• OM Series: The 'OM' (for Orchestra Model) is a 14-fret model that is popular with fingerstyle guitar soloists who choose to play on steel strings. The OM is also used in flatpicking.
  • 00 Series: With a short scale the 14-fret 00 series is a smaller and often more comfortable alternative to the OM that manages to provide similar volume and range.
  • 0 Series: With the exception of the Baby, the 0 is Collings' smallest guitar and is offered with the same shorter scale found on the 12-fret 00.
  • Baby Series: Collings' smallest guitar, approximately a 3/4 size version of their OM. 12 1/2 inches wide in the lower bout with a 24 1/8 inch scale.
  • CJ Series: The Collings Jumbo is their version of the classic slope-shouldered dreadnought.
  • SJ Series: The SJ is Collings' version of what is commonly called a small Jumbo. Although the 16 inch lower bout is slightly wider than a dreadnought, and the sides almost as deep, the tight curve at the waist creates in a very different sound chamber. SJs, especially examples in maple, typically have a more pronounced midrange response when compared to a dreadnought.
  • C10 Series: Based on parlor guitars first introduced around the same time as the OM, the Collings C10 is a leaner alternative, with the narrow waist and small upper bout.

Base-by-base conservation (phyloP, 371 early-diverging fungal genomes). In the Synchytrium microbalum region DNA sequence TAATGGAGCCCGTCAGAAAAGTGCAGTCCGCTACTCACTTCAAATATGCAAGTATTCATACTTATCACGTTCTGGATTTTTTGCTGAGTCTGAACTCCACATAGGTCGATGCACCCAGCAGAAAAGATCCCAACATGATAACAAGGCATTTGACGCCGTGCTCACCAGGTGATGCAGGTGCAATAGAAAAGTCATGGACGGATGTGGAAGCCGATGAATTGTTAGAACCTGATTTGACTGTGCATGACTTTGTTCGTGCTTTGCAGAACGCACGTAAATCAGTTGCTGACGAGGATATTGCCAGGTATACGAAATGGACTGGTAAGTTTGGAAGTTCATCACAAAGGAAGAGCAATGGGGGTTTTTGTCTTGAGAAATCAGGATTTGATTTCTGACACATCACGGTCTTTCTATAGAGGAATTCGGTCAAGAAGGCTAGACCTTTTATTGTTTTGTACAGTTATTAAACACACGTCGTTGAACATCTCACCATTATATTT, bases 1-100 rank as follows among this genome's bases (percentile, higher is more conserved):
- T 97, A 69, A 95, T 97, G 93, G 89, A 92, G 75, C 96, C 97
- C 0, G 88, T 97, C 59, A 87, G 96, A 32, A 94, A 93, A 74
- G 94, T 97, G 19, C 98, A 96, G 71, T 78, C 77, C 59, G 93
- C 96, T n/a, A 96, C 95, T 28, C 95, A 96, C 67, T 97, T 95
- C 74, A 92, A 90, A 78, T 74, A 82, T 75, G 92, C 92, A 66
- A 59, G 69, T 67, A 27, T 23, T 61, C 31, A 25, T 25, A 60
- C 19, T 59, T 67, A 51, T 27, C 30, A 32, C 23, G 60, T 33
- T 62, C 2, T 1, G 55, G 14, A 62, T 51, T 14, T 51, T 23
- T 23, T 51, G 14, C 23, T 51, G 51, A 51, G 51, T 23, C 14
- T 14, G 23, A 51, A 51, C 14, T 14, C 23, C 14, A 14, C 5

12-fret acoustic guitars[edit]

  • DS Series: The original 12-fret dreadnought shape.
  • 00 Series: Collings offers the 00 in its original, 12-fret configuration. This guitar shape was first designed around the time of the Civil War. Its dimensions are similar to a typical classical guitar, with a slotted headstock and small pyramid bridge.
  • 000 Series: The 12-fret 000 has the same general appearance as the Collings 00, but in a larger size with longer string scale. Although it's the same width and depth as the OM, the longer body typically produces more bass and overall volume.


MT2-O mandolin

Collings began producing mandolins in 1999, and offers A-style and F-style mandolins as well as mandolas. In addition to making the A and F body shapes, Collings also makes f-hole and oval hole mandolins. Collings mandolins are one of the most highly regarded brands of quality, US built, mandolins and mandolas.

Electric guitars[edit]

  • 290: Named after the highway where the Collings factory is located. Features two hand-wound P90 pickups from Jason Lollar.[8]
  • 360: Similar in shape to a Gibson Les Paul, the 360 is slightly thinner and lighter.[9]
  • CL and CL Deluxe: the City Limits is crafted from seasoned maple and Honduran mahogany. It is lightweight, contoured for comfort and style, and features a hand-set mortise and tenon neck joint.[10][unreliable source?]
  • Collings I-35: Named for Austin's infamous traffic artery, the I-35 is aesthetically reminiscent of a Gibson ES-335. The body is pared down slightly at 15" wide, and it has a slightly more angular shape that comparatively reduces its size and weight.[2]